Flying could become cheap again as authorities vow to reduce taxes

May 19, 2024 - 14:13
Airlines are striving to recover financially after experiencing significant losses during the pandemic.
Speakers at a seminar on reducing domestic airfare last Friday. — VNS Photo Bồ Xuân Hiệp

Bồ Xuân Hiệp

HCM CITY — Aviation authorities have pledged to resolve the challenges faced by airlines, including reducing taxes and fees, following the recent public outcry caused by the surge in domestic airfares.

Speaking at a seminar last Friday on decreasing domestic airfares, Đỗ Hồng Cẩm, deputy director of the Civil Aviation Authority of Vietnam (CAAV), admitted domestic airfares have risen by 15-20 per cent this year.

But they have been “within the limits set by authorities,” he said.

He blamed the hikes on various factors such as rising fuel prices, exchange rate fluctuations, engine recalls, aircraft lease costs, and increased demand for air travel.

There are public complaints about fare rises due to taxes and fees, but the finance ministry has rejected them.

Airlines are required to pay multiple fees for security screening, flight operation services, takeoff and landing, and others.

After three years of the COVID-19 pandemic they continue to face financial challenges, and so are unable to lower ticket prices, according to airlines representatives.

A Vietnam Airlines aircraft parks at Liên Khương Airport in the Central Highlands province of Lâm Đồng. — VNS Photo Bồ Xuân Hiệp

Đặng Anh Tuấn, deputy general director of Vietnam Airlines, said: “Carriers only make a slim profit of US$1 per passenger under current market conditions.”

Another factor contributing to the high airfares is the severe shortage of aircraft, reducing the supply of seats.

Vietnamese airlines only have 160-170 operational aircraft, a significant decrease from 2023, they added.

Vietnam Airlines and Vietjet have grounded several planes with engine issues, while Bamboo Airways has reduced its fleet from 30 to five.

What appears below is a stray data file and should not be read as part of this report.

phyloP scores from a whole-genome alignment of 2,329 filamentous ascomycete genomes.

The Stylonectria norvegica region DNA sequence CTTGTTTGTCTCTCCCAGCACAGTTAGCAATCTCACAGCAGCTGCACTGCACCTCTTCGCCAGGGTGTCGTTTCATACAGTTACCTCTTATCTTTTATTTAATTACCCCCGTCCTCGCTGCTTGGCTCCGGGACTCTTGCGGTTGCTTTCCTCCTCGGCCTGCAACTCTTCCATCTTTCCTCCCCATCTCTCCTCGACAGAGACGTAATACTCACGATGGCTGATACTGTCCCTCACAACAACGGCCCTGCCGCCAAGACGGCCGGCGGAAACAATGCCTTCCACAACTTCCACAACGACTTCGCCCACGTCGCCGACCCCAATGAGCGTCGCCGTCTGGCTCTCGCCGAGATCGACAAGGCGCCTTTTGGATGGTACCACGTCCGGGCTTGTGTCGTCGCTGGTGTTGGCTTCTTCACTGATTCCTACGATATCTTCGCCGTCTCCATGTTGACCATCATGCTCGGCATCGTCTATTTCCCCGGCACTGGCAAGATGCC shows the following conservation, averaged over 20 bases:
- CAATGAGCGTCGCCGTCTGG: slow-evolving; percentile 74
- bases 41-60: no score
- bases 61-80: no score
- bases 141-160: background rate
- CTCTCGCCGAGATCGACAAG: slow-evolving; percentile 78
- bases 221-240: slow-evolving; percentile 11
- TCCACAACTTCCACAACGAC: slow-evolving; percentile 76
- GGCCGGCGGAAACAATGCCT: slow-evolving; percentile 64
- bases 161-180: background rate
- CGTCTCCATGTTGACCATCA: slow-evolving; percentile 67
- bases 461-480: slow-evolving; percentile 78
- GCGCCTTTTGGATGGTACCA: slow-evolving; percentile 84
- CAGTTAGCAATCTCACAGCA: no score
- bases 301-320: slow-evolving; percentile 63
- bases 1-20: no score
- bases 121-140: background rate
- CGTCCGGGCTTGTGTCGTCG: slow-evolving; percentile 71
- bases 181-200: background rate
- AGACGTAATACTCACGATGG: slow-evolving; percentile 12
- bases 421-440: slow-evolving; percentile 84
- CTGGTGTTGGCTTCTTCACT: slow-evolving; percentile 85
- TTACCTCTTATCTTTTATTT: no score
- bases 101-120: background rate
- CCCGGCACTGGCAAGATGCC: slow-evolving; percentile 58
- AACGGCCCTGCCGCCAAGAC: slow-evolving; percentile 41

Pacific Airlines has temporarily halted operations after returning all its leased aircraft.

High fuel prices and a sharp appreciation of the dollar are also affecting airlines’ operations.

Trương Việt Cường, deputy general director of Bamboo Airways, said the aviation industry had been severely hit since the pandemic broke out in early 2020, and still had to carry out salary cuts and contract terminations.

Nguyễn Quốc Kỳ, chairman of Vietravel Airlines, said airlines were bleeding money on flight operations, and only making profits from other activities.

Several airlines managed to make profits in the first quarter.


In order to address the issues, airlines want the Government to reduce fees related to flight operations, takeoff and landing, and fuel imports, and waive overnight landing fees.

Đỗ Hồng Cẩm, deputy director of CAAV, said the agency would consider a 50 per cent reduction in these fees and revising fare caps to promote affordable air travel and prevent monopolies.

The recent spike in airfares, particularly on popular routes such as Hà Nội – HCM City and Hà Nội – Phú Quốc, has caused concern among the public and impacted tourism.

Several airlines, including Vietnam Airlines and Vietjet Air, are offering free tickets and discounts on popular routes for the end of the year.

A screenshot showing the reservation information for a one-way ticket on low-cost carrier Vietjet Air from Hà Nội to Phú Quốc in September, 2024. — VNS Photo Bồ Xuân Hiệp

Analysts however expect fares to rise further, not only in Việt Nam but also globally, due to factors such as high demand, fluctuating fuel prices and exchange rate volatility.

They say airlines are also striving to recover financially after experiencing significant losses during the pandemic.

Local airlines carried 13 million passengers in the first quarter of the year, slightly fewer than in the same period last year. — VNS